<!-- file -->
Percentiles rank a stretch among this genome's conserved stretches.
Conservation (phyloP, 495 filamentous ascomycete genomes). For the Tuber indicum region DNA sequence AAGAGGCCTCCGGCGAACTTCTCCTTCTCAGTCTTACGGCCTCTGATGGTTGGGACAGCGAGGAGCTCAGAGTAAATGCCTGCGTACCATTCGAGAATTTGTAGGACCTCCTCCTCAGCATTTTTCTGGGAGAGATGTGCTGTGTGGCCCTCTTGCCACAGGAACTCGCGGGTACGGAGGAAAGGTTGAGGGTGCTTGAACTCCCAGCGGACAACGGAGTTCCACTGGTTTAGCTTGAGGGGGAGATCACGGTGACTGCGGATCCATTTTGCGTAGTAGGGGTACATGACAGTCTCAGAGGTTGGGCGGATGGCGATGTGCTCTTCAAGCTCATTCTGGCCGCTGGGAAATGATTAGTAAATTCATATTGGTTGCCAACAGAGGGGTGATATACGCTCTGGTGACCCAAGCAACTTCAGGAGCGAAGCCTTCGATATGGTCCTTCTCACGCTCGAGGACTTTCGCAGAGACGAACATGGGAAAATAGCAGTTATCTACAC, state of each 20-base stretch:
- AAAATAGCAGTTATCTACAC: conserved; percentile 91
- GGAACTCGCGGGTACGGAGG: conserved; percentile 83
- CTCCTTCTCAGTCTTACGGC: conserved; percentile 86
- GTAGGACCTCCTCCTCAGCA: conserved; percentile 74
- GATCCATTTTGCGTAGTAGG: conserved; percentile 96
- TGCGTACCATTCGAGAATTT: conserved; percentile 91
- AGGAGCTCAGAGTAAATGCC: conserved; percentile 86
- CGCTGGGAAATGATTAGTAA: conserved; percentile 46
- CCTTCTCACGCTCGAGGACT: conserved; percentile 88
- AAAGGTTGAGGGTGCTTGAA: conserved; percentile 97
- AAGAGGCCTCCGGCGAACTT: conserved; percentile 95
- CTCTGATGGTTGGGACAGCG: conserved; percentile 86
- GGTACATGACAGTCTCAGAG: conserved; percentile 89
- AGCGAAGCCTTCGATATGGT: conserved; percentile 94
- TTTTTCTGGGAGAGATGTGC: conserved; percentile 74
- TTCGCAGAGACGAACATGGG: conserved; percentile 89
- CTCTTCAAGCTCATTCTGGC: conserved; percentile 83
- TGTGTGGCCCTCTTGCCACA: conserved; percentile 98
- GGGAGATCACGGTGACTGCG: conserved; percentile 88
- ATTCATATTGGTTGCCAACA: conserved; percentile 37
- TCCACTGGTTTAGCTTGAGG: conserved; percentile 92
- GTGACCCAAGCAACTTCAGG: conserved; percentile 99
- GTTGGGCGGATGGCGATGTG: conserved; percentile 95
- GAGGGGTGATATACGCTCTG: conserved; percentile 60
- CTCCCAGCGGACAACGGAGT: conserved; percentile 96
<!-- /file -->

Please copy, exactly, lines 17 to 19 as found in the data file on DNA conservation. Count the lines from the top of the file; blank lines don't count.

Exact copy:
- TTTTTCTGGGAGAGATGTGC: conserved; percentile 74
- TTCGCAGAGACGAACATGGG: conserved; percentile 89
- CTCTTCAAGCTCATTCTGGC: conserved; percentile 83